“We never know the worth of water till the well is dry” | Thomas Fuller
Taking a look back through the history of gardens across the globe you may notice a common trend – some of the most famous designs incorporated water. Over time the use of water in the constructed landscape has changed. It has been manipulated in a series of ways from the Olmsteadian approach of the simple mimicing of nature to the extravagent uses at Versailles and the Alhambra. History and culture has shaped the forms in which water is used and it is often easy to tell a historic garden by its iconic water features.
Due to the economy, over population and the degradation of classes in America (among many other things) the garden has gained a new meaning. An average middle class american has a garden, and millions of people across the globe have a water feature of some kind in there back yard. The form and meaning of water in the landscape has changed.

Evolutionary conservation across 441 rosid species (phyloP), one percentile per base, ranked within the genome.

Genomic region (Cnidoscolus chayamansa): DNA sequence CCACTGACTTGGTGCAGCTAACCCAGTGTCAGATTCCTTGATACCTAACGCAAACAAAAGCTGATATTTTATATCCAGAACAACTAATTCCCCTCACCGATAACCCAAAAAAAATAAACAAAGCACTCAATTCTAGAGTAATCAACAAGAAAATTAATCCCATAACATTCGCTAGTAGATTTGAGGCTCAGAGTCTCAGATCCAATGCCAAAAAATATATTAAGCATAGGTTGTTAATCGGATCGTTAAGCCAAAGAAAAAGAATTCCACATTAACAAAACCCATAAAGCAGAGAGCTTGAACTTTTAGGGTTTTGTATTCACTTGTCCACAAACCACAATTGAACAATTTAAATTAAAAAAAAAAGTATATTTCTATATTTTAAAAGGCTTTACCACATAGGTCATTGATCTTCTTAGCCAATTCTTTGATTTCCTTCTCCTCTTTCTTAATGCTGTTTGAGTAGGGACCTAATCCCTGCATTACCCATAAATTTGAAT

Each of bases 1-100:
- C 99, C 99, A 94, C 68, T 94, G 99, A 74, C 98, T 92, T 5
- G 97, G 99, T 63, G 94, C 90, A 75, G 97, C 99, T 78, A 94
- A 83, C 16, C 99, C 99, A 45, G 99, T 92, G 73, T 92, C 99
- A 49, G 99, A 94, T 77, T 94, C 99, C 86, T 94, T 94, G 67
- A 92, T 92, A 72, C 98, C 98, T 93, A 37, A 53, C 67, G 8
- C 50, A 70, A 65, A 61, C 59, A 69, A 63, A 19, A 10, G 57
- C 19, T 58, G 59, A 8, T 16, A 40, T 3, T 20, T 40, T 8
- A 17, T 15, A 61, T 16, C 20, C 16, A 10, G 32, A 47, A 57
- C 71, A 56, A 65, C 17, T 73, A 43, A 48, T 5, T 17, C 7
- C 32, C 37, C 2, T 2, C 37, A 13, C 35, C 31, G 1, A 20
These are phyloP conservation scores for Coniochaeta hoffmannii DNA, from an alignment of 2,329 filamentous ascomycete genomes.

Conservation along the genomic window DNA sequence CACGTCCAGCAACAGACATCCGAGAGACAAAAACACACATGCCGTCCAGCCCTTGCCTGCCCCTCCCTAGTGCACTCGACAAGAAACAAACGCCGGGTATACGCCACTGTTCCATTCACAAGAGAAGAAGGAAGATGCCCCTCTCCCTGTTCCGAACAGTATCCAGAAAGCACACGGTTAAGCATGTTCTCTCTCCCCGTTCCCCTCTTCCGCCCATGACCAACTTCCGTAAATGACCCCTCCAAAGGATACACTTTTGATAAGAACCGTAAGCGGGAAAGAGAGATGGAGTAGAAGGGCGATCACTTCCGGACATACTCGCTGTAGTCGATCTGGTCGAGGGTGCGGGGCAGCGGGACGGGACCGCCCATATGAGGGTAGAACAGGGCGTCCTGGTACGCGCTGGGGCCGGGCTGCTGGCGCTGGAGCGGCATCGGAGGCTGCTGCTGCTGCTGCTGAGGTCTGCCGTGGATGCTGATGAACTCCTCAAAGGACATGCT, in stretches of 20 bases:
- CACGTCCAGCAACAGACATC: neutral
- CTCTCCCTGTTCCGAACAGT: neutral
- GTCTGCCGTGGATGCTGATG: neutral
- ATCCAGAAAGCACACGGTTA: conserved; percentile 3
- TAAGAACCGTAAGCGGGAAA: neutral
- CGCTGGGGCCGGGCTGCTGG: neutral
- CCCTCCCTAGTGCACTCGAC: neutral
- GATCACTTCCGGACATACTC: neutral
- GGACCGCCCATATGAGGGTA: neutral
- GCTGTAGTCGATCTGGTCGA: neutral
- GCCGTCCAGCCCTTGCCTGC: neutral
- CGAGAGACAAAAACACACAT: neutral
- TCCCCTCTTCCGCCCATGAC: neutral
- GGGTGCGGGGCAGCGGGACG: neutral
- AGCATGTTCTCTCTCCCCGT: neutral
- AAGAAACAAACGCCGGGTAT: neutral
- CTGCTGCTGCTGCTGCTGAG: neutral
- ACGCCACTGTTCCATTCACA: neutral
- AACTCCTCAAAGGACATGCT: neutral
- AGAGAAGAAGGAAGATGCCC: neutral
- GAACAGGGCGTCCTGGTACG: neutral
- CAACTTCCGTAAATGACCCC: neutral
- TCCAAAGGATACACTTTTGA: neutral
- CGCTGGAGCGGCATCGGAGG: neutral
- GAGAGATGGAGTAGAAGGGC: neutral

Historically having water your property was a sign of higher class, due to the cost and labor it took to get that water from the source. Now things are much different. You can fly across the country and look down and see rows upon rows of houses with cookie cutter pools-large bodies of water in a back yard which 100 years ago would have been unheard of!
Today designing with water is often taken with a different approach. I would like to feature designs that are focused on presence of the water as a design element rather than a square or kidney shaped blob on a concrete pool deck. Water is amazing, and it should still be treated that way now, as it was hundreds of years ago.
The images above are of ‘SAOTA‘ – An architectural firm based out of Cape Town, South Africa.
Rees Roberts + Associates uses a cooling pool which straddles the interior and exterior allowing for natural air conditioning.
Reed Hilderbrand | Childrens Therapeutic Garden